The Japanese on Wednesday (12 December) Whirled an experimental railcar along a test track at a world-record speed of five hundred and four kilometres (313.16 mph) an hour.
GV AERIAL: Siding plus linear train
SV: Front shot of train preparing to run
SV: Railway fans and photographers take photographs
SVs: Railway controllers prepare to give the train all clear. (2 shots)
SV: Train leaves station and gathers speed. (2 shots)
CU: Wheels lift up after initial speed gained, magnets take over
GV: Train in motion (2 shots)
SV: Speedometer at 500 kph
SV: Onlookers watch train
GV AERIAL SHOT: Of train at speed travelling into distance.
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Background: The Japanese on Wednesday (12 December) Whirled an experimental railcar along a test track at a world-record speed of five hundred and four kilometres (313.16 mph) an hour. This was six kilometres (3.72 mph) hour faster than the vehicle -- called a liner motor car -- had travelled in a test run six days before.
SYNOPSIS: The record run was made at the Japanese National Railways test centre at Hyuga, in the prefecture of Miyazaki.
Enthusiasts turned out in force, at the Miyazaki Magnetic levitation Train Test Centre, hoping to see the five hundred kilometres an hour barrier broken.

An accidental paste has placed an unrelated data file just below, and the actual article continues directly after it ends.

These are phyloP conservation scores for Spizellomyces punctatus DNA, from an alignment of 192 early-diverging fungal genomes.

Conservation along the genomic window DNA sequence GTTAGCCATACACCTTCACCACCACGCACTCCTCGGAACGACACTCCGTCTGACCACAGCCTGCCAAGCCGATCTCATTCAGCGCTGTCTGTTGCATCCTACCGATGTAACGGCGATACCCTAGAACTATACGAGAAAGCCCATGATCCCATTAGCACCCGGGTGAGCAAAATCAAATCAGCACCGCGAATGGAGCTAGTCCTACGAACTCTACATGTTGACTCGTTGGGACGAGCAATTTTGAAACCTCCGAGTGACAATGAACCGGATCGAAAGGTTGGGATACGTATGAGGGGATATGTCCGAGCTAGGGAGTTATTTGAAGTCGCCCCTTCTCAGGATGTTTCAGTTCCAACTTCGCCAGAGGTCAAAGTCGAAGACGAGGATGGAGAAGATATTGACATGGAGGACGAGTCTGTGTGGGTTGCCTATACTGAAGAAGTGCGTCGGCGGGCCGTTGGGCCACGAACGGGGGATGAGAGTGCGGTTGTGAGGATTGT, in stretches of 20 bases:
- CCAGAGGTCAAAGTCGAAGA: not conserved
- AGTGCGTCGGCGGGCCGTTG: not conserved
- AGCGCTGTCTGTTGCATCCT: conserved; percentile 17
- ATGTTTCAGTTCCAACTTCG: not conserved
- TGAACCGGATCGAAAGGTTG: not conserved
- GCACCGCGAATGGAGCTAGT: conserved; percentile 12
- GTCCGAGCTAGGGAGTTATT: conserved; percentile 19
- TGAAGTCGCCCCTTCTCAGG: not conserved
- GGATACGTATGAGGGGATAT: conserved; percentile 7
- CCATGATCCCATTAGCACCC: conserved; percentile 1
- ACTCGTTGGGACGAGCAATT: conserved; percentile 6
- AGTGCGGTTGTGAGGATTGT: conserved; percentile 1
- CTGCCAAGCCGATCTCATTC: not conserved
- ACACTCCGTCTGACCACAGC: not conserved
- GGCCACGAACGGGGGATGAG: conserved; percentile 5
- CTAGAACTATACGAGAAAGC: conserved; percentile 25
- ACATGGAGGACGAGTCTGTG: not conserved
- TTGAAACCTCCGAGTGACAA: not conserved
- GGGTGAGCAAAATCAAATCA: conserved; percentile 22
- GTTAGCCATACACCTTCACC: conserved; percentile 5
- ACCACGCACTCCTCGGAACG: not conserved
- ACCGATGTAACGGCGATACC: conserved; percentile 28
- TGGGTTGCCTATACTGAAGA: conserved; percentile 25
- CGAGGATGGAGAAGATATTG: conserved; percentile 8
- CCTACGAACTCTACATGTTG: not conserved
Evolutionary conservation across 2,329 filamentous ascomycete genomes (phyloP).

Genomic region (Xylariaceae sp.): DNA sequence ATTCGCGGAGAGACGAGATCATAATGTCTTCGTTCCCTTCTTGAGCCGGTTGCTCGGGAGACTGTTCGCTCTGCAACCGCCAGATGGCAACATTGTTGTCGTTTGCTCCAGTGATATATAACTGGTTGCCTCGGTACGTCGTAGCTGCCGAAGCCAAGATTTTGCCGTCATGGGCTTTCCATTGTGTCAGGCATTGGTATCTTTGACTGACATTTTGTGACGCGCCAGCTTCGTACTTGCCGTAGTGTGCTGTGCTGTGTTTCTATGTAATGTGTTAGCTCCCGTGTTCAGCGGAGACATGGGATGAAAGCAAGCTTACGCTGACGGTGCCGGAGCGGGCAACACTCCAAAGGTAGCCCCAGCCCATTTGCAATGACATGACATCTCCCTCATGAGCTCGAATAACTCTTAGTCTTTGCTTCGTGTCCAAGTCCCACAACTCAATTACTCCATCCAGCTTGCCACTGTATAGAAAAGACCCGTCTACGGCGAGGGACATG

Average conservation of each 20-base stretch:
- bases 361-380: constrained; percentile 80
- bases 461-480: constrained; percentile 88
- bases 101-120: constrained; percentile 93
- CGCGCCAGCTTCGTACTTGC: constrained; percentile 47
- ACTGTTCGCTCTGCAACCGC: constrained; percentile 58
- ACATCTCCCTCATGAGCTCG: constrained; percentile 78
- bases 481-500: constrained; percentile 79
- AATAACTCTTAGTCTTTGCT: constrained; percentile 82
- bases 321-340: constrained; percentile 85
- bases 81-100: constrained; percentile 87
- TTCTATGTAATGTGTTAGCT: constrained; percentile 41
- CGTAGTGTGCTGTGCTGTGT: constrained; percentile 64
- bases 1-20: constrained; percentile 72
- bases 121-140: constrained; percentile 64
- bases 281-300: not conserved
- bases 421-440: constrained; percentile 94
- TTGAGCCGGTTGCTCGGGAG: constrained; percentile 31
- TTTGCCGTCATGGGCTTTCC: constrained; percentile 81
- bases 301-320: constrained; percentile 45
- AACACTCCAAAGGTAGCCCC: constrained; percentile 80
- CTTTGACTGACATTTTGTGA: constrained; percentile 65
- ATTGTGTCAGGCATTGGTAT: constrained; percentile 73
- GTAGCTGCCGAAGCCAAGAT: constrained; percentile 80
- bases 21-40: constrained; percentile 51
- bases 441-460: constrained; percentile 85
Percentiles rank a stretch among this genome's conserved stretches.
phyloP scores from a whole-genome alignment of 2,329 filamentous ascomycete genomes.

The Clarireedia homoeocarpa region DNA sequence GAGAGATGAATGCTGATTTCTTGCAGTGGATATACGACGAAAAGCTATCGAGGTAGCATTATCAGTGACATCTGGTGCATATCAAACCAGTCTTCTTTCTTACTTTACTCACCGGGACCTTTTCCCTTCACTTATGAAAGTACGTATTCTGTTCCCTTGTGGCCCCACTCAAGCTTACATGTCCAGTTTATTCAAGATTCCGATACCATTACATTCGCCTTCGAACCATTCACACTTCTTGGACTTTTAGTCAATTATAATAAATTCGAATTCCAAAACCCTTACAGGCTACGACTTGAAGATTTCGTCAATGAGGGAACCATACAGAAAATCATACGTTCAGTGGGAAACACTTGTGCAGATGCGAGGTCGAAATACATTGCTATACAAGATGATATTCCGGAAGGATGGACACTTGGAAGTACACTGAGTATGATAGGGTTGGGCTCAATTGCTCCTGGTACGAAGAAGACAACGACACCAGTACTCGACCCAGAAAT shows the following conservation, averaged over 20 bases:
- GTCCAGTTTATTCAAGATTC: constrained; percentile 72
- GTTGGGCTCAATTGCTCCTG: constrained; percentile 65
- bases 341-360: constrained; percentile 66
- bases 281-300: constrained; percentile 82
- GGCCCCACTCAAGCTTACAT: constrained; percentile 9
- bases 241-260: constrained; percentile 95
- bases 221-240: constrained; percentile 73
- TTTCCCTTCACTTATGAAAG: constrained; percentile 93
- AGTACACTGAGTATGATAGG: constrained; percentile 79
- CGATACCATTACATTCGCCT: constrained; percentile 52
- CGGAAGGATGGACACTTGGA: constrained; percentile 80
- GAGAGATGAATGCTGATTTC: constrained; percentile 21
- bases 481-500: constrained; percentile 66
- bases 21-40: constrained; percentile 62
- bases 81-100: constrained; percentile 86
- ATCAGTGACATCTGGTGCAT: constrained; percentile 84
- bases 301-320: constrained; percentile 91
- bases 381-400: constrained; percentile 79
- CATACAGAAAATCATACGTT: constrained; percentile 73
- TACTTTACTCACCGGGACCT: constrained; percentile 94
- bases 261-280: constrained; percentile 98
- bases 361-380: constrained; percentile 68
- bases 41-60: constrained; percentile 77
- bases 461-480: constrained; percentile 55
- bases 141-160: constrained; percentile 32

The Japanese railways began their development programme for the linear motor-car seventeen years ago. The electric motor car is pollution free, a big attraction in this tiny and crowded land. Now it's ready to go.
The vehicle contains a superconducting magnet, and uses the propulsion force created between the magnet and the magnetic field along the track. This allows it to float above the track. Railways researchers believe the car, which they have code-named ML-500, will create a new role for railways as the major mass transportation system in Japan in the twenty-first century. Its new record speed was two and a half times faster than the existing Shinkansen bullet train, and would cut travelling time between Tokyo and Osaka by at least an hour. It's two hundred kilometres on hour (124.27 mph) faster than conventional trains.